3.4. Received discharge & dismissal of deferred
3.5. Is at least 180 days after placed on deferred
Category 2 of 6: Certain Misdemeanor Deferred Adjudications (§411.072 – Non-DWI Deferred Adjudications)
1. You were placed on deferred adjudication for any felony or any misdemeanor not included in automatic nondisclosures, other than driving or boating while intoxicated.
2. You received a discharge & dismissal of deferred adjudication.
3. Issuance of the order of nondisclosure is in the best interest of justice.
4. Any applicable waiting period has passed (from issuance of discharge & dismissal):
– 5 years for all felonies
– 2 years for restricted misdemeanors
– Immediately for all other misdemeanors
Category 3 of 6: First-Time Misdemeanor Convictions (§§411.073 & 411.0735)
1. You were convicted and placed on community supervision for any misdemeanor other than:
– Alcoholic Beverage Code § 106 (possession of or selling alcohol to minors), or
– Penal Code §§49.04 (DWI), 49.05 (flying while intoxicated), 49.06 (boating while intoxicated), 49.065 (operating amusement ride while intoxicated), and Ch. 71 (engaging in organized criminal activity)
– Any offense that is “violent or sexual in nature” (non-community supervision cases only)
2. You were discharged and dismissed from community supervision or completed sentence.
3. You have not been previously convicted of or placed or deferred adjudication for any offense other than a fine-only traffic violation
4. Issuance of the order of nondisclosure is in the best interest of justice.
5. Any applicable waiting period has passed:
– Community supervision: 2 years from issuance of discharge & dismissal for restricted misdemeanors or immediately from D&D for all other misdemeanors
– Fine-only misdemeanor conviction: Immediately upon completion of sentence
– Other misdemeanor convictions: 2 years from completion of sentence
Category 4 of 6: DWI Cases (§§411.0726, 411.0731, & 411.0736)
1. You were convicted of any offense under Penal Code §49.04 (Driving While Intoxicated), except for §49.04(d): BAC >0.15, or placed on deferred adjudication for any offense under §49.04 or 49.06 (boating while intoxicated).
2. You successfully completed sentence, including paying all fines and costs.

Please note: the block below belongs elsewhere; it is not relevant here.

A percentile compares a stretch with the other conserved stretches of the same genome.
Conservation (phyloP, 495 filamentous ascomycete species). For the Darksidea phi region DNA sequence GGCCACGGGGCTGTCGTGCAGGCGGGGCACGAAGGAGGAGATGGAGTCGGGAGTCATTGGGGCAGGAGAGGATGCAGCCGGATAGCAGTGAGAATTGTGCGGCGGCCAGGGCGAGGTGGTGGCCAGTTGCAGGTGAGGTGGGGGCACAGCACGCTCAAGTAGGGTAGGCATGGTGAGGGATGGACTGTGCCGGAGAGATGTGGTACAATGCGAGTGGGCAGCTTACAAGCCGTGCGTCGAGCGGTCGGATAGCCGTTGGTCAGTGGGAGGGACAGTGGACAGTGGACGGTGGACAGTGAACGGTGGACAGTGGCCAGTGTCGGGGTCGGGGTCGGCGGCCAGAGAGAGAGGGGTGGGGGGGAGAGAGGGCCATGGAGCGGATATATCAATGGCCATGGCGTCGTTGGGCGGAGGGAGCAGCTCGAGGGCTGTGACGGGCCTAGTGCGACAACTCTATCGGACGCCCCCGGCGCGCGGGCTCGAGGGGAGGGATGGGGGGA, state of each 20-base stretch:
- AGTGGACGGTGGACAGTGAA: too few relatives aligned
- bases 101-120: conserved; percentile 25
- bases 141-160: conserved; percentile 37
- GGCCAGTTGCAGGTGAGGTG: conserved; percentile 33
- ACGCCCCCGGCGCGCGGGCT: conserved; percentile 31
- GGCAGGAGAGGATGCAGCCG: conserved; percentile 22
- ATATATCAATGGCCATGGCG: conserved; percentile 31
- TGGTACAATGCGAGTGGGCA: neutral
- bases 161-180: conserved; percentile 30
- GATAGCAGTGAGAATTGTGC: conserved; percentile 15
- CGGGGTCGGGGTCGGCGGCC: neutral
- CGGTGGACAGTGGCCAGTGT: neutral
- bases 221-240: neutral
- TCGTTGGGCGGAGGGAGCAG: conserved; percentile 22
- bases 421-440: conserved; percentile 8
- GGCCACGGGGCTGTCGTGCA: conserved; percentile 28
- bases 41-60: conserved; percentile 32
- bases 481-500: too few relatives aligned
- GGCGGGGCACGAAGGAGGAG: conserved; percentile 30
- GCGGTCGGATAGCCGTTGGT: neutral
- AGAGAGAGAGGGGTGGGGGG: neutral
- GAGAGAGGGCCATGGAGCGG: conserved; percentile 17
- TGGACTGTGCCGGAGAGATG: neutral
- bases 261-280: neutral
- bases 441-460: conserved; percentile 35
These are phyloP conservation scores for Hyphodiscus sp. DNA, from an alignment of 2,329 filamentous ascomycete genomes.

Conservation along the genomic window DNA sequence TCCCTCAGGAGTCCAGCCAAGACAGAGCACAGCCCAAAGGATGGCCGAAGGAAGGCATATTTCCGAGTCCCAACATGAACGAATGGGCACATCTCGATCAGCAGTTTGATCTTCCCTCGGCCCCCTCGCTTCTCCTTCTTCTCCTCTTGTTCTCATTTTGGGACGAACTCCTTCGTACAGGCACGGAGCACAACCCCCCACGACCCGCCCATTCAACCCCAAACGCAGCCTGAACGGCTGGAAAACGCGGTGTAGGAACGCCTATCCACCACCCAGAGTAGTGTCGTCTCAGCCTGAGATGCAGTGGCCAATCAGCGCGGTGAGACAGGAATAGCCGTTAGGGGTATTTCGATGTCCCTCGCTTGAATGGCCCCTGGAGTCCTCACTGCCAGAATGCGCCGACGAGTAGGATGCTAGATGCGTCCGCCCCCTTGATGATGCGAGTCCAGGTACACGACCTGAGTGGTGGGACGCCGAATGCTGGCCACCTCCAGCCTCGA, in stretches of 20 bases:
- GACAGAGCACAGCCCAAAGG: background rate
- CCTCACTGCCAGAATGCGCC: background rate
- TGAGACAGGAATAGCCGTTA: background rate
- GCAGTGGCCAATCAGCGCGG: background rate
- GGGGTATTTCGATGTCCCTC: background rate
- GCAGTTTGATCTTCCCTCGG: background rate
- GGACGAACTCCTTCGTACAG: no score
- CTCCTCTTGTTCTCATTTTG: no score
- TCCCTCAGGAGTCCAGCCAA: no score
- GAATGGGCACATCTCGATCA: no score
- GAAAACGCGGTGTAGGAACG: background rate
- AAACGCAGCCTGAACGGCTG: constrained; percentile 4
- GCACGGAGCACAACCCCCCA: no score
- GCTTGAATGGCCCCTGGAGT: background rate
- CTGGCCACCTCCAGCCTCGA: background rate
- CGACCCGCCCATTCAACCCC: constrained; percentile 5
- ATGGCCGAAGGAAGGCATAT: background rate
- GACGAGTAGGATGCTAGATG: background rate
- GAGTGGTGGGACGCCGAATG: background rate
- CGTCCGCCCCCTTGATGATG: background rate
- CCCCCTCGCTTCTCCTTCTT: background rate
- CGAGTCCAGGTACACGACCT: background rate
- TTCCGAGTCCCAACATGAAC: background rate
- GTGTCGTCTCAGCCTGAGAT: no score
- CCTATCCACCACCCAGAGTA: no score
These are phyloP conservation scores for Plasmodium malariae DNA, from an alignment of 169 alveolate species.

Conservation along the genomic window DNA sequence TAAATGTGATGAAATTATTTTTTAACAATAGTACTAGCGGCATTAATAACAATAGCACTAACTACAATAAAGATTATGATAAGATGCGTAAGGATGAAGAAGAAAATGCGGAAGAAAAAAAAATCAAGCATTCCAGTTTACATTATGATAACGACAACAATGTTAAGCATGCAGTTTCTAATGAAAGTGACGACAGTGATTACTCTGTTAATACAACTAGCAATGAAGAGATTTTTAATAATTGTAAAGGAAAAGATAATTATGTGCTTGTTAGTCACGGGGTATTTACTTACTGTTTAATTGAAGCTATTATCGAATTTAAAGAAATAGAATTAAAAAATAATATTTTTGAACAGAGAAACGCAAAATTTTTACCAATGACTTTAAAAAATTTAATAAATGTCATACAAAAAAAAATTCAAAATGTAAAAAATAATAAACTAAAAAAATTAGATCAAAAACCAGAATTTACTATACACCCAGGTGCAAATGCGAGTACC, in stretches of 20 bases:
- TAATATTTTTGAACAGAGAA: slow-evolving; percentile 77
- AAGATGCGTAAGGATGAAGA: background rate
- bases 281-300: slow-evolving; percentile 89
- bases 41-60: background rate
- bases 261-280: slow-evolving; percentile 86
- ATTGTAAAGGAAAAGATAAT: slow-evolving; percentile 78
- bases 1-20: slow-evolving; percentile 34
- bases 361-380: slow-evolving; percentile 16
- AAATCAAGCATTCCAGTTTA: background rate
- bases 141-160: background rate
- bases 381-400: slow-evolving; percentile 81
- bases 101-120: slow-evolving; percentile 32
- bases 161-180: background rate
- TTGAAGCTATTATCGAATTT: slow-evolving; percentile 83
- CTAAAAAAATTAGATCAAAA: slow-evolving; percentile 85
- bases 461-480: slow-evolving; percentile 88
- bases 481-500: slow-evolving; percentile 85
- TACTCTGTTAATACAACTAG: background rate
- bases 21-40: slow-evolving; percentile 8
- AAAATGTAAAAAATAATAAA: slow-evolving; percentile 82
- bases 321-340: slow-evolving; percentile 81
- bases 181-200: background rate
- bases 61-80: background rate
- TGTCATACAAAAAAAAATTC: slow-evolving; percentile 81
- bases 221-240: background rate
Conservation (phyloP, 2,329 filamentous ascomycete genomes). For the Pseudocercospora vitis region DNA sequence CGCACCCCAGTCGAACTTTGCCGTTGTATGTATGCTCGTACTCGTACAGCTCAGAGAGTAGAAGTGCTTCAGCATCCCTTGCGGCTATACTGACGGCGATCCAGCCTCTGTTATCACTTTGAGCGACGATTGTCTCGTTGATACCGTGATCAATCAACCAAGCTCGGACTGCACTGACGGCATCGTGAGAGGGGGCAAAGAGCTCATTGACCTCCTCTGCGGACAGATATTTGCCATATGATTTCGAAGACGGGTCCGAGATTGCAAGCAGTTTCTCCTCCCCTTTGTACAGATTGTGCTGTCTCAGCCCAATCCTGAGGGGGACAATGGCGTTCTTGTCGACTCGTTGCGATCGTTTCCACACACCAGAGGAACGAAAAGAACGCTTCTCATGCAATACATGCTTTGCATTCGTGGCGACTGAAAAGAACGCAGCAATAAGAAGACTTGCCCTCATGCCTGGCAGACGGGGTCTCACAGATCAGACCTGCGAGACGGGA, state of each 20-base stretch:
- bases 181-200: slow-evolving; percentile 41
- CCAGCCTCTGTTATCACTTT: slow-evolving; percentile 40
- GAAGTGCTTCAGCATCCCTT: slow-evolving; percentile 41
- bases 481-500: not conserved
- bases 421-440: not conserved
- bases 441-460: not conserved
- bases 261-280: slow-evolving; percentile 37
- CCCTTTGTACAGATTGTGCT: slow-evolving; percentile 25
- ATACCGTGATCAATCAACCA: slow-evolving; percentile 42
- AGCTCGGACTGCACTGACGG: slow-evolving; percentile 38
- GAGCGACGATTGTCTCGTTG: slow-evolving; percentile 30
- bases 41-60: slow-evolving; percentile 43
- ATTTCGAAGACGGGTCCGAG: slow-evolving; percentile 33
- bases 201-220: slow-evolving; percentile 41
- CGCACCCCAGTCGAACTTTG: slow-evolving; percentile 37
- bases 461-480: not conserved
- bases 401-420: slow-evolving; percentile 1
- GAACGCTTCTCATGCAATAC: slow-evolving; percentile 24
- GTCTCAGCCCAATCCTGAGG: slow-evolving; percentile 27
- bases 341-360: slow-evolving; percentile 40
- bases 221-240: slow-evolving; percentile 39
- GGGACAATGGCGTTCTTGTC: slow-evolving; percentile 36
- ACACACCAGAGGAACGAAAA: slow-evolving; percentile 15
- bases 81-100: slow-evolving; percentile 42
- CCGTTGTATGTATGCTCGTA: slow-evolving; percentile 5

3. You have not previously convicted of or placed or deferred adjudication for any offense other than a fine-only traffic violation
4. Issuance of an order of nondisclosure for your DWI conviction is in the best interest of justice
(For deferred adjudication cases, did not receive affirmative finding under CCP Article 42A.105(f))
5. The State of Texas has not proven at a hearing that the DWI involved aggravating circumstances such as a car accident involving a passenger or a third party.
6. The applicable waiting period has passed:
Deferred adjudication: 2 years from completion of sentence
Community supervision, if petitioner successfully complied with a probation condition that required an ignition interlock device for at least six months: 2 years
Jail sentence, if petitioner complied with a condition of sentence requiring an ignition interlock for at least six months: 3 years
Community supervision or jail, if no interlock: 5 years
Category 5 of 6: Veterans Programs (§§411.0727 & 411.0729)
1. You have successfully completed a veterans’ treatment court program under Gov’t Code Ch. 124 (or former law).
2. Your participation in the veteran’s program was not due to a DWI conviction. (DWI’s may still be eligible for nondisclosure under another section.)
3. You have never been previously convicted of an offense listed in CCP Art. 42A.054 or a sexually violent offense (CCP Art. 62.001)
4. The Court determines that issuance of a Texas Order of Nondisclosure is in the best interest of justice, and;
5. The 2-year waiting period has passed (from successful completion of program)